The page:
Climate flickers and range shifts of reef corals

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Abstract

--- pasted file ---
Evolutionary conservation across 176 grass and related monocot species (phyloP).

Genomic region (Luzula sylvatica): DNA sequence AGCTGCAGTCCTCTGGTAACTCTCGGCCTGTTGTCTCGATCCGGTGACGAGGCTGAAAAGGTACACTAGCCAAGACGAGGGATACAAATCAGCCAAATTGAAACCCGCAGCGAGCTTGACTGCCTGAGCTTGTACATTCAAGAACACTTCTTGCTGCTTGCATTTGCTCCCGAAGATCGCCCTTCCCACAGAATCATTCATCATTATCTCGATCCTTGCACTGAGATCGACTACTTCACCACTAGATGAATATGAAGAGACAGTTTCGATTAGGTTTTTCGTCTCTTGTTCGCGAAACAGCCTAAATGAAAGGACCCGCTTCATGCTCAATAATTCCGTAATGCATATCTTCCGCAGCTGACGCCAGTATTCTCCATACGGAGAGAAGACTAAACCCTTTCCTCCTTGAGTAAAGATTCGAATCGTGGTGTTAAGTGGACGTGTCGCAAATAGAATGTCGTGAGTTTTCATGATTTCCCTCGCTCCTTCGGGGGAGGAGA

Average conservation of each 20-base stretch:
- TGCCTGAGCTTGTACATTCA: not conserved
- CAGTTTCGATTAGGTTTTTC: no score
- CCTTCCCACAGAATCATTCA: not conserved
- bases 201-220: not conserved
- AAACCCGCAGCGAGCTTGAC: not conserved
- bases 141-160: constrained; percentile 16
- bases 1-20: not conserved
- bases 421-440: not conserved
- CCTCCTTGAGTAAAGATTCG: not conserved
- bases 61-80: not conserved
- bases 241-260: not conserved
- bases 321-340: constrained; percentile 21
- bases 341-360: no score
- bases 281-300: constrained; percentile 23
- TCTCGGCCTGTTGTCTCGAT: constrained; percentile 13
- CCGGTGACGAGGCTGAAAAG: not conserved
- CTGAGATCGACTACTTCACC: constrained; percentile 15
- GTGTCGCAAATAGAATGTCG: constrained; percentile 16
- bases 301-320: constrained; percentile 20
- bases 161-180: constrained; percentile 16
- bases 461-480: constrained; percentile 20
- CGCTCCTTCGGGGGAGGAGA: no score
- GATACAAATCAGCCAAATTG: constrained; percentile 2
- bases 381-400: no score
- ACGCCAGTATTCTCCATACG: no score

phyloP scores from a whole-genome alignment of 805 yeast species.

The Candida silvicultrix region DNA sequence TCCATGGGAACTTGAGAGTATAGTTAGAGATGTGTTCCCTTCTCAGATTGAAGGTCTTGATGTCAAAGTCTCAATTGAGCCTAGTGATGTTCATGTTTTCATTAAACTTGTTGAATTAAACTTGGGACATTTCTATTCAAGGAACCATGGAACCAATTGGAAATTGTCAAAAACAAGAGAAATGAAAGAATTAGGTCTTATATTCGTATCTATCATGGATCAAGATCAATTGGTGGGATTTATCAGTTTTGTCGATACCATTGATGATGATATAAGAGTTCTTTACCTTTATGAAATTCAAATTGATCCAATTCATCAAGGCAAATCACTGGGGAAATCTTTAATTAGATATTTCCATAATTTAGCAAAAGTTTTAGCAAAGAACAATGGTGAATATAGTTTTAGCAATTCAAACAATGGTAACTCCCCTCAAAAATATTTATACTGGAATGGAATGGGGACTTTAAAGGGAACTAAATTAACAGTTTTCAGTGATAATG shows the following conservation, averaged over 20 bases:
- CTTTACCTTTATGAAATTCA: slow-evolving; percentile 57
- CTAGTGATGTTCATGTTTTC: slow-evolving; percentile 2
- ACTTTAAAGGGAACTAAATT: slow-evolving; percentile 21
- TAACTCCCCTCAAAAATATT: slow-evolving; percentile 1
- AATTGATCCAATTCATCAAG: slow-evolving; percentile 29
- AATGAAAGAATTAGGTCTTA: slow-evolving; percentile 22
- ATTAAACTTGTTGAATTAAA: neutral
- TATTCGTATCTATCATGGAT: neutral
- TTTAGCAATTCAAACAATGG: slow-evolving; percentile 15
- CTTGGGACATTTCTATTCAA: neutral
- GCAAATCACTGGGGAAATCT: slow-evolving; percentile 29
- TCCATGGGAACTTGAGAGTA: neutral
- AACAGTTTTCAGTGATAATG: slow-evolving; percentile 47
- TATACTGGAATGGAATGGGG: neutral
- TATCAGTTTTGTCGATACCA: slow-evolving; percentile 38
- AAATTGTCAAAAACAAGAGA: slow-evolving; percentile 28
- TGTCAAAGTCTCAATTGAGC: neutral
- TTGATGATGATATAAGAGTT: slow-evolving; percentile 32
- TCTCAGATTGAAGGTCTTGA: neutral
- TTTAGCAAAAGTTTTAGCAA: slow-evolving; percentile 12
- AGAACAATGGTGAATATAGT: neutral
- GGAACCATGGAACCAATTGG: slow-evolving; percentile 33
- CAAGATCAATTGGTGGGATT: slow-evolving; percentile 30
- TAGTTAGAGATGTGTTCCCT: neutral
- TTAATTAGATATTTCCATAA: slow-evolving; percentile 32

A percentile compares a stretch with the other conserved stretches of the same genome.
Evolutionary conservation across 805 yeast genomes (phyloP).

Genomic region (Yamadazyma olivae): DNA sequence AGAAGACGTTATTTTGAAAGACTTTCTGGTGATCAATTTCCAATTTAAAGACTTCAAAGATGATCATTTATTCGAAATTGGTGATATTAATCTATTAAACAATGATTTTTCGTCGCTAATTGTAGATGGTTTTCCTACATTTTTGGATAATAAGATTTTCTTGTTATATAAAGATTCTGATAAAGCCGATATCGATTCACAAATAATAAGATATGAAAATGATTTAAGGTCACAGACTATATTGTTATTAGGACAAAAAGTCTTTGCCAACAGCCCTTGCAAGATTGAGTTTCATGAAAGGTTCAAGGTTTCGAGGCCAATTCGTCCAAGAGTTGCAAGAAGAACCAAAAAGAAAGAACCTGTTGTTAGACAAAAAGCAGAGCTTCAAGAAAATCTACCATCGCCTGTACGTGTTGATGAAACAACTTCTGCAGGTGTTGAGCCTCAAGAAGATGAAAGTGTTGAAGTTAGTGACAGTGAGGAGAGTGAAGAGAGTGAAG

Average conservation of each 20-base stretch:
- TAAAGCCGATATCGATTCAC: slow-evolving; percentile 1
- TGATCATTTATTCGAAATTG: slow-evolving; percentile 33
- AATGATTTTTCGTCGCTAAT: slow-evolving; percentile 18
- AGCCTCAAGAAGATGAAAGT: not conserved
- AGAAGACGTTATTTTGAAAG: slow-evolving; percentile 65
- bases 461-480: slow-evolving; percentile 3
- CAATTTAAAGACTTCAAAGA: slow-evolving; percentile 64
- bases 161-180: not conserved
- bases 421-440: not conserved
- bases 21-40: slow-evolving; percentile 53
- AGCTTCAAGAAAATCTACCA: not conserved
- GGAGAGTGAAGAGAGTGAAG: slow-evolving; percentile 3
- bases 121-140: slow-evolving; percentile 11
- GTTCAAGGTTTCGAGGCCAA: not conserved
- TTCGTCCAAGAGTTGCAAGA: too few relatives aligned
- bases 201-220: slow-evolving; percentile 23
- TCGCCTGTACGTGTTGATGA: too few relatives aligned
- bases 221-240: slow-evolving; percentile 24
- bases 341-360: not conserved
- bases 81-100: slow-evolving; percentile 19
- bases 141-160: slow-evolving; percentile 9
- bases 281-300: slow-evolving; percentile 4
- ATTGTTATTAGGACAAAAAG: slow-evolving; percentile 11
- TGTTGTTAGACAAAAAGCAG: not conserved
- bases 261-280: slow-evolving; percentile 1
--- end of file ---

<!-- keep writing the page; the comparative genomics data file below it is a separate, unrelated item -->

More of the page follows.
Staghorn coral (Acropora cervicornis) and elkhorn coral (Acropora palmata), are important reef builders in the Caribbean. In the early to middle Holocene (10 000–6000 years ago), when sea temperatures were warmer than today, Acropora-dominated reefs were common along the east coast of Florida as far north as Palm Beach County. The fossil record shows that the northern limits of these two cold-sensitive species subsequently contracted to Biscayne Bay, south of Miami, apparently as a result of climatic cooling. This response of the Acropora species to climate provides a context for interpreting recent shifts in their geographic distribution. Despite recent disease-induced mass mortalities throughout the Caribbean and western Atlantic, the two species are now re-expanding their ranges northward along the Florida Peninsula and into the northern Gulf of Mexico, coincident with increasing sea temperatures. In the face of continued global warming, the northernmost limit of this range expansion will ultimately be determined by a combination of temperature and other physical constraints.

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